An Internet storm is brewing, and not everyone is prepared.
Specifically, we’re running low on IPv4 addresses, a supply that is expected to be exhausted by this summer in North America.
Every desktop and laptop, server, scanner, printer, modem, router, smartphone, and tablet is assigned an IP address, which serves as a unique identifier to track online movements.
IP version 4 (IPv4) is the most widely deployed standard. But there is a finite amount of these IP addresses that can be distributed, and it’s crunch time. Asia and Europe are already out, and the U.S. is up next, according to The Wall Street Journal.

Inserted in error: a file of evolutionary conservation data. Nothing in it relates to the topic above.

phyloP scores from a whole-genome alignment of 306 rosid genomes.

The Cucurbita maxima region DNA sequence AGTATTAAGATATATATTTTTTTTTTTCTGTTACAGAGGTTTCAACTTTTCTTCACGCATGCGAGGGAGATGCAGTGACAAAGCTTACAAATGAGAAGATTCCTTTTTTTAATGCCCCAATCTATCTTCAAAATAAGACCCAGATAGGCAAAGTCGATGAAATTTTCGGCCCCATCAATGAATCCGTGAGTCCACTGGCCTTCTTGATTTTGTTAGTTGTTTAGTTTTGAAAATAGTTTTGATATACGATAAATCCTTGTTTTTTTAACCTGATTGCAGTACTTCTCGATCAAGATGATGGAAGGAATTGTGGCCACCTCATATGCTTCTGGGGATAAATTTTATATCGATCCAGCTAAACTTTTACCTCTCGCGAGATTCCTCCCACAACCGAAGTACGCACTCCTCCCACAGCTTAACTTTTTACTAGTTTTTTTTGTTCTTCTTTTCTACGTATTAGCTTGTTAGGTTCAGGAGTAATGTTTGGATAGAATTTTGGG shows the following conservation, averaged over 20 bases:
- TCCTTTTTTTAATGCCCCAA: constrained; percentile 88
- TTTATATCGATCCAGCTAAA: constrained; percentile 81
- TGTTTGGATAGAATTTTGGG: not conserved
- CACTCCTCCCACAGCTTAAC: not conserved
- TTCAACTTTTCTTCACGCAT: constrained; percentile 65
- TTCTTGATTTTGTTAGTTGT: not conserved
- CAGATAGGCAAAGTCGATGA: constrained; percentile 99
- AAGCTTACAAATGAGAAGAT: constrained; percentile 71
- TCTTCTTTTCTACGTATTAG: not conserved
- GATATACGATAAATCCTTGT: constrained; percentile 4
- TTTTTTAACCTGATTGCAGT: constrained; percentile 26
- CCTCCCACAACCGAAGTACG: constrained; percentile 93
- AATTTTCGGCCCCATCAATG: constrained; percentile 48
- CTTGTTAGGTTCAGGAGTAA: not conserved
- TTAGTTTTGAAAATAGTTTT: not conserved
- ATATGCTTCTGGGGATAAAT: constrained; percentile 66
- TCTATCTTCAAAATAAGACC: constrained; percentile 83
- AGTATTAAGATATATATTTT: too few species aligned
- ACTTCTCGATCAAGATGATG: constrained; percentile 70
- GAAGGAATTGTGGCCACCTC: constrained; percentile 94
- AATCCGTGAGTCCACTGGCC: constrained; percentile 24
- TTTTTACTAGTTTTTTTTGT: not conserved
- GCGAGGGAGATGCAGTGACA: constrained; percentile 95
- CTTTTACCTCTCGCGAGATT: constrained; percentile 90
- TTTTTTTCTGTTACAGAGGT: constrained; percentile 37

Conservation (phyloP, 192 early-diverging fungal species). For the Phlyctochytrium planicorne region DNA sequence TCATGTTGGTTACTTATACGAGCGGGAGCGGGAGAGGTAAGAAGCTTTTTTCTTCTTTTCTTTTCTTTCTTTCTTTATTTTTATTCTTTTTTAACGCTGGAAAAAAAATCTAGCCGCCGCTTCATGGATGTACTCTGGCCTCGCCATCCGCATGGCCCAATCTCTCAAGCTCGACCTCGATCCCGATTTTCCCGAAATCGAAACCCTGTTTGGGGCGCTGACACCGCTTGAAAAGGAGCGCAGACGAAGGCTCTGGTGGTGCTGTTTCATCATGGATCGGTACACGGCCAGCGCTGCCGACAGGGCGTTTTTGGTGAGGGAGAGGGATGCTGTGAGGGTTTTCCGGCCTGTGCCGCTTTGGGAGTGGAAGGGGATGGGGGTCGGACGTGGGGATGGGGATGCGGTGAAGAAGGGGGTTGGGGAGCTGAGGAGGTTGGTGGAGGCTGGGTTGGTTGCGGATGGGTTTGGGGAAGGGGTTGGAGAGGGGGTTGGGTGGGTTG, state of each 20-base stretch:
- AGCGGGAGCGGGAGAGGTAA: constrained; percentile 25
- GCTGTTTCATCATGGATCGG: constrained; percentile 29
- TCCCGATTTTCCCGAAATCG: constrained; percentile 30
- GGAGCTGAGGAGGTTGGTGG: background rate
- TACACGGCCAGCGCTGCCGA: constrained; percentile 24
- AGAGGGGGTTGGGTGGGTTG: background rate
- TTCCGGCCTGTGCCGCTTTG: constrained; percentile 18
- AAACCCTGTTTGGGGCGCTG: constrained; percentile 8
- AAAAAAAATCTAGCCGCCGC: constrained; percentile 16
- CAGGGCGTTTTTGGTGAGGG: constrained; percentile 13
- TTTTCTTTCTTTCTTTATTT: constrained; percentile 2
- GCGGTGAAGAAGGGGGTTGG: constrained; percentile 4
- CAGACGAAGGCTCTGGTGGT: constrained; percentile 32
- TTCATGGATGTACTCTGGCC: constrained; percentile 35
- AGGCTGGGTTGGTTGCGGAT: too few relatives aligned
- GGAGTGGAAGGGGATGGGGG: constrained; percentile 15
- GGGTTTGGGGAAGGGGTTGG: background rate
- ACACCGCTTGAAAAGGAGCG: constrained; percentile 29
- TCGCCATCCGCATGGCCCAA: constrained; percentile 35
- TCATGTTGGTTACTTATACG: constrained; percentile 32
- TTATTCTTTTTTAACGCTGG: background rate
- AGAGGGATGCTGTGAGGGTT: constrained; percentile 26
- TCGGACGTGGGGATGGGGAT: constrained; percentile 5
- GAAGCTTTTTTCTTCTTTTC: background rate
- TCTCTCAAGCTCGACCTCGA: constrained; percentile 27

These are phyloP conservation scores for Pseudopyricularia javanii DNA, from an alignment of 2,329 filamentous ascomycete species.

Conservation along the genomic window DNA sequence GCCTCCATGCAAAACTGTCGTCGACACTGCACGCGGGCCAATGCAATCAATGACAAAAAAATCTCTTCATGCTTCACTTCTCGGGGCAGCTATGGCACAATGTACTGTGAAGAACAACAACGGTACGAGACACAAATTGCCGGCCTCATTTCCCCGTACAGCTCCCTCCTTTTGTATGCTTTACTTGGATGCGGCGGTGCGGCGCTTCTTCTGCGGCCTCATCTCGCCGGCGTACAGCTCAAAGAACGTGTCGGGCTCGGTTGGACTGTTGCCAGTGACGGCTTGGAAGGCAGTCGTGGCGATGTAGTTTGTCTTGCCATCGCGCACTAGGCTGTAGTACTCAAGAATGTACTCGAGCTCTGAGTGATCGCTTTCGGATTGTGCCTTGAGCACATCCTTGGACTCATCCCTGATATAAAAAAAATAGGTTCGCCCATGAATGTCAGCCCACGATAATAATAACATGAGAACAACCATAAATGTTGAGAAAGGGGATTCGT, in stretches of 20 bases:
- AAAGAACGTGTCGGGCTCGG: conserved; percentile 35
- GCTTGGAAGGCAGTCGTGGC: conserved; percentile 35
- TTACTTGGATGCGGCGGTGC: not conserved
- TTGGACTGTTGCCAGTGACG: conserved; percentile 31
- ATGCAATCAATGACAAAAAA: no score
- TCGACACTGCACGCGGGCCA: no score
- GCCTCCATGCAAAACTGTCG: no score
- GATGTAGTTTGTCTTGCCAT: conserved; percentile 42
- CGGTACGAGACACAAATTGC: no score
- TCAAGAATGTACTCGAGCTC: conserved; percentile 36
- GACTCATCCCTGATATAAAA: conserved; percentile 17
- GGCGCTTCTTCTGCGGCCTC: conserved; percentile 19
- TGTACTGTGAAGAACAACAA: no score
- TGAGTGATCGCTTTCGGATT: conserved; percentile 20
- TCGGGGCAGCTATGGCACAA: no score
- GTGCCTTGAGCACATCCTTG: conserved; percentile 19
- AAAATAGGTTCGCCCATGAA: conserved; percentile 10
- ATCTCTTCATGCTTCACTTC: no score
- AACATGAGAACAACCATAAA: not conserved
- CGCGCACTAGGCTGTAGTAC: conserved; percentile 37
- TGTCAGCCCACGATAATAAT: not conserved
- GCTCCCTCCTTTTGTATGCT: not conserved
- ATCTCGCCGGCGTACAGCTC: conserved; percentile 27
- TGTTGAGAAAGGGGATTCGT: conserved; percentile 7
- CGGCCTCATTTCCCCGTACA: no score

The next version, IPv6, provides a wider pool of IP addresses (in the trillions), but many organizations have been slow to make the switch. As the Journal noted, firms that upgrade to IPv6 need to buy new network switches and routers, and only about 9 percent of the Web has made the move, according to Facebook, which has moved about 90 percent of the network to IPv6.
Providers of cloud-computing services and other similarly large Web systems are most at risk, the Journal said; they could garner unexpected costs and technical issues, or be restricted from serving new customers.